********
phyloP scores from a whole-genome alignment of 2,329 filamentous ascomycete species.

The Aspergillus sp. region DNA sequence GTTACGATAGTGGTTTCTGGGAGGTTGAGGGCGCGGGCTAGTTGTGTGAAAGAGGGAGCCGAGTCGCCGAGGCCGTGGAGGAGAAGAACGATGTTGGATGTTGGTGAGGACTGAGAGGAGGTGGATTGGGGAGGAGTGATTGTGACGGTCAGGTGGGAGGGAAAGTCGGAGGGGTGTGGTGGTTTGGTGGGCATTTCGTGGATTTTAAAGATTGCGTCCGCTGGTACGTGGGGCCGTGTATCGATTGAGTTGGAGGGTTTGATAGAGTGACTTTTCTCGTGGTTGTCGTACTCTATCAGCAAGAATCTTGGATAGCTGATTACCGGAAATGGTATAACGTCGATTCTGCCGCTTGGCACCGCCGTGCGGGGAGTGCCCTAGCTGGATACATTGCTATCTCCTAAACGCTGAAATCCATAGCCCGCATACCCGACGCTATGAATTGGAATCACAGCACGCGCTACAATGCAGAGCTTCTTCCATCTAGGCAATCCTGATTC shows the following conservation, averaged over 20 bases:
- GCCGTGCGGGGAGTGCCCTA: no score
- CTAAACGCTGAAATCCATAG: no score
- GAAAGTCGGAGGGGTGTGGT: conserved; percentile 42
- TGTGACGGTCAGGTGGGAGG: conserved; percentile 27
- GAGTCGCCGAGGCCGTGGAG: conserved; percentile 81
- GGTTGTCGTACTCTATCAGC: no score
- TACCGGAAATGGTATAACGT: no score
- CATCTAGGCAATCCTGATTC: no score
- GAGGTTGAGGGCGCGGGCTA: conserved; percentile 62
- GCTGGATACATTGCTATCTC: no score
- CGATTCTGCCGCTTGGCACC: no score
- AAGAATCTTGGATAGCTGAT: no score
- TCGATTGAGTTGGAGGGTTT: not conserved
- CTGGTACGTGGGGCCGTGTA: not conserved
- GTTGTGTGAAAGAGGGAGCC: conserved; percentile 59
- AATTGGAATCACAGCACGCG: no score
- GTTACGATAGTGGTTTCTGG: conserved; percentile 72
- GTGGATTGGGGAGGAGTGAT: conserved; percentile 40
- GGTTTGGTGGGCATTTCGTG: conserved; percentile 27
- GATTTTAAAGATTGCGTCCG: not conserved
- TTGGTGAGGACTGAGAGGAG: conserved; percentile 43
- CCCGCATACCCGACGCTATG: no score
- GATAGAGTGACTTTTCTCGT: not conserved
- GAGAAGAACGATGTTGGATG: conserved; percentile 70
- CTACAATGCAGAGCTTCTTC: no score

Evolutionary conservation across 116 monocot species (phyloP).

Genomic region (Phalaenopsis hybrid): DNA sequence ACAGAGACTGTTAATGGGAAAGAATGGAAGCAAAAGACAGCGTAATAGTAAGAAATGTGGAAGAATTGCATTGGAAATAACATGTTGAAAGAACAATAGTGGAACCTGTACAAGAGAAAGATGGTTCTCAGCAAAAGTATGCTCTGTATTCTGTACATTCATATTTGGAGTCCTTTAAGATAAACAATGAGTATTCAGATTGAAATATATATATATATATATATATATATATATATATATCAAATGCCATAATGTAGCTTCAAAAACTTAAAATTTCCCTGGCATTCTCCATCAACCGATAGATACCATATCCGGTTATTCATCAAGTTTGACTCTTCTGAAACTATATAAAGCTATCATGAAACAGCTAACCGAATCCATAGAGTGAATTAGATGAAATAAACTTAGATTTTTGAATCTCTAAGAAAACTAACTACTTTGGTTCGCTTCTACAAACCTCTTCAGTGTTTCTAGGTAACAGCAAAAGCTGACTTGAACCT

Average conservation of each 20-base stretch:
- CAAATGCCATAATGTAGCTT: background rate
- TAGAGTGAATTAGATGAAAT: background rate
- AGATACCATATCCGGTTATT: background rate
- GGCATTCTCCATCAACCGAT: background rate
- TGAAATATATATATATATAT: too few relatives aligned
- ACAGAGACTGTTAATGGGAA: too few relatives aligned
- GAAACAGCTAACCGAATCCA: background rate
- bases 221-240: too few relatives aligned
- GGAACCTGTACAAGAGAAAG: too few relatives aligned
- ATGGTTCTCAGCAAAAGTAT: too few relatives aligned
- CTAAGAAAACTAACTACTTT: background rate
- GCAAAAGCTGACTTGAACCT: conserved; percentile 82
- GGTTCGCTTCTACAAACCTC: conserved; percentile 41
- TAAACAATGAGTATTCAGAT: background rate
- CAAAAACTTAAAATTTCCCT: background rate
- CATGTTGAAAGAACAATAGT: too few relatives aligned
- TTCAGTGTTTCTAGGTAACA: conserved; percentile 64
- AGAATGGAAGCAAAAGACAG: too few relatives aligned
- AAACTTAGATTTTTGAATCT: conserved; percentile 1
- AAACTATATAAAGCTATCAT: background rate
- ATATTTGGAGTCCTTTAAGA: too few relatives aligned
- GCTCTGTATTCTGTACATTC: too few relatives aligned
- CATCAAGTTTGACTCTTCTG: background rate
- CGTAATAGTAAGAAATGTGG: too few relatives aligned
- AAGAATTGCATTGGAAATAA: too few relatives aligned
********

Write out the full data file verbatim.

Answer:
phyloP scores from a whole-genome alignment of 2,329 filamentous ascomycete species.

The Aspergillus sp. region DNA sequence GTTACGATAGTGGTTTCTGGGAGGTTGAGGGCGCGGGCTAGTTGTGTGAAAGAGGGAGCCGAGTCGCCGAGGCCGTGGAGGAGAAGAACGATGTTGGATGTTGGTGAGGACTGAGAGGAGGTGGATTGGGGAGGAGTGATTGTGACGGTCAGGTGGGAGGGAAAGTCGGAGGGGTGTGGTGGTTTGGTGGGCATTTCGTGGATTTTAAAGATTGCGTCCGCTGGTACGTGGGGCCGTGTATCGATTGAGTTGGAGGGTTTGATAGAGTGACTTTTCTCGTGGTTGTCGTACTCTATCAGCAAGAATCTTGGATAGCTGATTACCGGAAATGGTATAACGTCGATTCTGCCGCTTGGCACCGCCGTGCGGGGAGTGCCCTAGCTGGATACATTGCTATCTCCTAAACGCTGAAATCCATAGCCCGCATACCCGACGCTATGAATTGGAATCACAGCACGCGCTACAATGCAGAGCTTCTTCCATCTAGGCAATCCTGATTC shows the following conservation, averaged over 20 bases:
- GCCGTGCGGGGAGTGCCCTA: no score
- CTAAACGCTGAAATCCATAG: no score
- GAAAGTCGGAGGGGTGTGGT: conserved; percentile 42
- TGTGACGGTCAGGTGGGAGG: conserved; percentile 27
- GAGTCGCCGAGGCCGTGGAG: conserved; percentile 81
- GGTTGTCGTACTCTATCAGC: no score
- TACCGGAAATGGTATAACGT: no score
- CATCTAGGCAATCCTGATTC: no score
- GAGGTTGAGGGCGCGGGCTA: conserved; percentile 62
- GCTGGATACATTGCTATCTC: no score
- CGATTCTGCCGCTTGGCACC: no score
- AAGAATCTTGGATAGCTGAT: no score
- TCGATTGAGTTGGAGGGTTT: not conserved
- CTGGTACGTGGGGCCGTGTA: not conserved
- GTTGTGTGAAAGAGGGAGCC: conserved; percentile 59
- AATTGGAATCACAGCACGCG: no score
- GTTACGATAGTGGTTTCTGG: conserved; percentile 72
- GTGGATTGGGGAGGAGTGAT: conserved; percentile 40
- GGTTTGGTGGGCATTTCGTG: conserved; percentile 27
- GATTTTAAAGATTGCGTCCG: not conserved
- TTGGTGAGGACTGAGAGGAG: conserved; percentile 43
- CCCGCATACCCGACGCTATG: no score
- GATAGAGTGACTTTTCTCGT: not conserved
- GAGAAGAACGATGTTGGATG: conserved; percentile 70
- CTACAATGCAGAGCTTCTTC: no score

Evolutionary conservation across 116 monocot species (phyloP).

Genomic region (Phalaenopsis hybrid): DNA sequence ACAGAGACTGTTAATGGGAAAGAATGGAAGCAAAAGACAGCGTAATAGTAAGAAATGTGGAAGAATTGCATTGGAAATAACATGTTGAAAGAACAATAGTGGAACCTGTACAAGAGAAAGATGGTTCTCAGCAAAAGTATGCTCTGTATTCTGTACATTCATATTTGGAGTCCTTTAAGATAAACAATGAGTATTCAGATTGAAATATATATATATATATATATATATATATATATATATCAAATGCCATAATGTAGCTTCAAAAACTTAAAATTTCCCTGGCATTCTCCATCAACCGATAGATACCATATCCGGTTATTCATCAAGTTTGACTCTTCTGAAACTATATAAAGCTATCATGAAACAGCTAACCGAATCCATAGAGTGAATTAGATGAAATAAACTTAGATTTTTGAATCTCTAAGAAAACTAACTACTTTGGTTCGCTTCTACAAACCTCTTCAGTGTTTCTAGGTAACAGCAAAAGCTGACTTGAACCT

Average conservation of each 20-base stretch:
- CAAATGCCATAATGTAGCTT: background rate
- TAGAGTGAATTAGATGAAAT: background rate
- AGATACCATATCCGGTTATT: background rate
- GGCATTCTCCATCAACCGAT: background rate
- TGAAATATATATATATATAT: too few relatives aligned
- ACAGAGACTGTTAATGGGAA: too few relatives aligned
- GAAACAGCTAACCGAATCCA: background rate
- bases 221-240: too few relatives aligned
- GGAACCTGTACAAGAGAAAG: too few relatives aligned
- ATGGTTCTCAGCAAAAGTAT: too few relatives aligned
- CTAAGAAAACTAACTACTTT: background rate
- GCAAAAGCTGACTTGAACCT: conserved; percentile 82
- GGTTCGCTTCTACAAACCTC: conserved; percentile 41
- TAAACAATGAGTATTCAGAT: background rate
- CAAAAACTTAAAATTTCCCT: background rate
- CATGTTGAAAGAACAATAGT: too few relatives aligned
- TTCAGTGTTTCTAGGTAACA: conserved; percentile 64
- AGAATGGAAGCAAAAGACAG: too few relatives aligned
- AAACTTAGATTTTTGAATCT: conserved; percentile 1
- AAACTATATAAAGCTATCAT: background rate
- ATATTTGGAGTCCTTTAAGA: too few relatives aligned
- GCTCTGTATTCTGTACATTC: too few relatives aligned
- CATCAAGTTTGACTCTTCTG: background rate
- CGTAATAGTAAGAAATGTGG: too few relatives aligned
- AAGAATTGCATTGGAAATAA: too few relatives aligned